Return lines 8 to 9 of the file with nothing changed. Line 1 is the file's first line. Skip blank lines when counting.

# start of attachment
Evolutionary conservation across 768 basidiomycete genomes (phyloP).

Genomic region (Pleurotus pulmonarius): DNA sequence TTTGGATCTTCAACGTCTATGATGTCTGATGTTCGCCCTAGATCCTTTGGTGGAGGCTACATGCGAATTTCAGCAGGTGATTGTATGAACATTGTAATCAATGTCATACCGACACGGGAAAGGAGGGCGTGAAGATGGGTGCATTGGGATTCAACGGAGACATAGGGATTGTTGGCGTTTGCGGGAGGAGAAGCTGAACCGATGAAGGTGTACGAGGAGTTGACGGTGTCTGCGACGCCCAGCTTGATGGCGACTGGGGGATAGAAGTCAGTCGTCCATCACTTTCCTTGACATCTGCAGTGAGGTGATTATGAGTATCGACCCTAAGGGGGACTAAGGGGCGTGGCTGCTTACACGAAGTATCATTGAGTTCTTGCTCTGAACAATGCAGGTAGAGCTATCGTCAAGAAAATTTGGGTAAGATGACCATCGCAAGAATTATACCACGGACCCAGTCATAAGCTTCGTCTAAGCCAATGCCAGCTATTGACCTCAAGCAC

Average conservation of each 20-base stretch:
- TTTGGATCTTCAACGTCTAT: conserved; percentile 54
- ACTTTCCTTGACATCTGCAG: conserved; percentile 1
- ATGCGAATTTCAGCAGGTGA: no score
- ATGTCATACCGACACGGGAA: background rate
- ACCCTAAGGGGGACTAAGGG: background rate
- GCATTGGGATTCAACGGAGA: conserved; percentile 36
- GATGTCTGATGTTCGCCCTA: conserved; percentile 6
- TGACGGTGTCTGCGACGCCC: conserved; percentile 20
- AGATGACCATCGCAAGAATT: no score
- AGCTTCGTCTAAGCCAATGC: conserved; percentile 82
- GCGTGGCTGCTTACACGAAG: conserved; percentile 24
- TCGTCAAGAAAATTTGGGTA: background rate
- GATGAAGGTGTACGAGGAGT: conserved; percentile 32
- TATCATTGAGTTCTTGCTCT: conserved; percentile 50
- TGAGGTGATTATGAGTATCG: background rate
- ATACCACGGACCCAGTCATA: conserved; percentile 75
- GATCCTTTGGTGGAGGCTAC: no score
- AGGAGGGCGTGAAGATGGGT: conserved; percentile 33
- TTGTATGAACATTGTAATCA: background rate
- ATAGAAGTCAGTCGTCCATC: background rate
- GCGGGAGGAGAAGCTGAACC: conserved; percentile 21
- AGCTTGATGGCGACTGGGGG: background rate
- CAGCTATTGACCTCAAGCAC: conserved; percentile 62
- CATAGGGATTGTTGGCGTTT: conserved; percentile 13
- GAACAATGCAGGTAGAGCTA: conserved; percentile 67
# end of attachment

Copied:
- ACCCTAAGGGGGACTAAGGG: background rate
- GCATTGGGATTCAACGGAGA: conserved; percentile 36